It is also not necessary to follow 1000 stocks: you can use a few that you follow closely (good movers with high volume) and trade only those.  Or you could follow a couple - or even only one - indexes (example: sp500).

If the sp500 is too expensive, you can choose the e-mini version.  The main thing to keep in mind with TTS is exactly not to create an over-input of information, which only creates overload and poor efficiency.

The goal of TTS is to make things simple and profitable at the same time.

Q: How many trades will I get if for example I was daytrading 5 minute bars on the sp500? or 15 minute bars? What will be the approximate accuracy?
I would love to start daytrading again as soon as I can build up my capital.

A: If you trade 5 minutes bars you'll get about 2 to 4 trades a day and with 15 minutes bars it will be 1 or 2.

The accuracy is extremely high (80-90%).

Q: Thank you for the extra consideration of executing those T-Bond option trades. I have never traded options, but would learned to if TTS works best with them and I bought the system. I have only traded futures and am now daytrading the Emini S&P 500 and Emini Nasdaq. Does it work on futures, and is it mainly a pattern recognition system or does it use indicators?

A: I bought put options on the T-Bonds and A COUPLE OF HOURS LATER I sold them for a profit of 89%!!!
Who can do better?
This illustrates the awfull power of TTS.
You can also trade futures or anything else, TTS doesn't care.
But I prefer options, because the risk in totally in control and you cannot be whipsawed that easily.
Don't worry if you don't have any experience with options, because I'll guide you when you buy TTS.

Q: Hello Sir,
I am very interested in TTS. Can you answer me a few questions please?

I daytrade the S&P500 and also trade stocks on a short term basis (3-10 days) and was wondering if you could supply some stats on these markets for me. ie. profitability, accuracy, number of trades per month etc......

Whatever you could do would be wonderful as you sound like a guy that has been through the trading trenches and buying systems blues as I have. It's a pleasure to always talk to someone who has been in the same field and has had the same frustrations.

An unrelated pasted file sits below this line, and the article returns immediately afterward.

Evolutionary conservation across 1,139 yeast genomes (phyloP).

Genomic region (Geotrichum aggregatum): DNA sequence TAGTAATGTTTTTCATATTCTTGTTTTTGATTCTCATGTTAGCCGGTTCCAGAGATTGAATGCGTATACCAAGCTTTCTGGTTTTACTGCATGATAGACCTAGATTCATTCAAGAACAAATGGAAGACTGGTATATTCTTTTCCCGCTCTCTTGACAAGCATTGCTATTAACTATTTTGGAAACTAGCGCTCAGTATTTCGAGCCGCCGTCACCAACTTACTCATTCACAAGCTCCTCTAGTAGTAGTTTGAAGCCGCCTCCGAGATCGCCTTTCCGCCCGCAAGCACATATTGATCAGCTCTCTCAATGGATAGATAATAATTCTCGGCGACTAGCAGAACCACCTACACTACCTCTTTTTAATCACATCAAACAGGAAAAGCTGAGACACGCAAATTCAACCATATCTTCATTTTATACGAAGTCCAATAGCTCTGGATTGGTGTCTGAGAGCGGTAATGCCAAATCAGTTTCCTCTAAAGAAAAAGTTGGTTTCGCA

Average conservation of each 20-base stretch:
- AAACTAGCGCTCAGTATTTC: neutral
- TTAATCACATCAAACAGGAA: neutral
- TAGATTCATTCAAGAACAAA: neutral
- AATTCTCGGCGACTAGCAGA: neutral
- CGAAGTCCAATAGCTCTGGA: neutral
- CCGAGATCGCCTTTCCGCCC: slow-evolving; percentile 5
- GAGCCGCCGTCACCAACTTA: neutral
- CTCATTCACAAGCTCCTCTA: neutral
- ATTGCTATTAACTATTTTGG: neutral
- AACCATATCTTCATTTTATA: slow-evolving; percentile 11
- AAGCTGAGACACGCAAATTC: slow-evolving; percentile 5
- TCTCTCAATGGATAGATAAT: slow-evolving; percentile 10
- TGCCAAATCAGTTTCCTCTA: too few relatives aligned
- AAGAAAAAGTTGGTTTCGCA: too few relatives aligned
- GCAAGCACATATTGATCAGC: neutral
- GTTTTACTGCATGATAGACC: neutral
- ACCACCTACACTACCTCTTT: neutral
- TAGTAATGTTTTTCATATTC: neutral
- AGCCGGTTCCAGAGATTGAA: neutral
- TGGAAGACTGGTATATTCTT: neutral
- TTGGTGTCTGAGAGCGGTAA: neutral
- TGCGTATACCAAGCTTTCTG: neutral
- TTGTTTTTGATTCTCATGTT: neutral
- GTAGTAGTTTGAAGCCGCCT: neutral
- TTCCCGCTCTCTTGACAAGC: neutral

A: Your time frame is also mine: I prefer to trade in this same range, mainly because I trade options on the Amsterdam market most of the time.

Don't get scared by terrribly complex 5 leg options constructions, because you'll never need them when using TTS.  Only those that have no clue about the next move of the market need these things.

TTS is that good, that simply doing open buys and closing sells only is more than enough to be an absolute winner (so your risk is also always predetermined with precision and you can soundly sleep at night and you aren't bothered by whipsawing).

My system is FAR superior to most other approaches because of its beautiful simplicity, clarity and profitability.

Besides the fact that selling my system will help me to get a bigger trading capital in a shorter time span - allowing me to take bigger positions - it's also a very positive feeling to get others out of the dark.

When buying TTS you won't be left on your own neither: you can always reach me by e-mail ( when in doubt about something and people know that I'm always answering very quickly.

Included is a full year sp500 (a test I did in 1997). I'm not trading the sp500 myself, but there is no difference in what you trade, be it stocks, options, warrants, futures on commodities, forex,...

TTS is also indifferent to the time frame you prefer: it could be 1 minute bars up to 1 month bars.

You can use whatever software you have or even straight on the internet (where you can find all graphs you need).

I have a special offer to customers that buy before the end of February:

I discovered recently a very strange aspect of all markets: each year there are specific and fixed dates where all markets turn. I know why this is so and I will give you the dates upon the purchase of the course. Yes, THOSE ARE THE EXACT DATES THAT MOST MARKETS WILL TURN FOR A FULL YEAR!

Click to order.

Thank you,  Edmond Petitjean

Be sure to stay tuned next week, as a superb Craps system will be announced.  It beats the Zumma crap tester book in its entirety and it beats Crapshoot, another crap system tester by Huey Mahl with 53,706 rolls of dice.  It's a real long-term winner.  Look for the keyword: "Key System".

Wishing you all the best,
Until next week,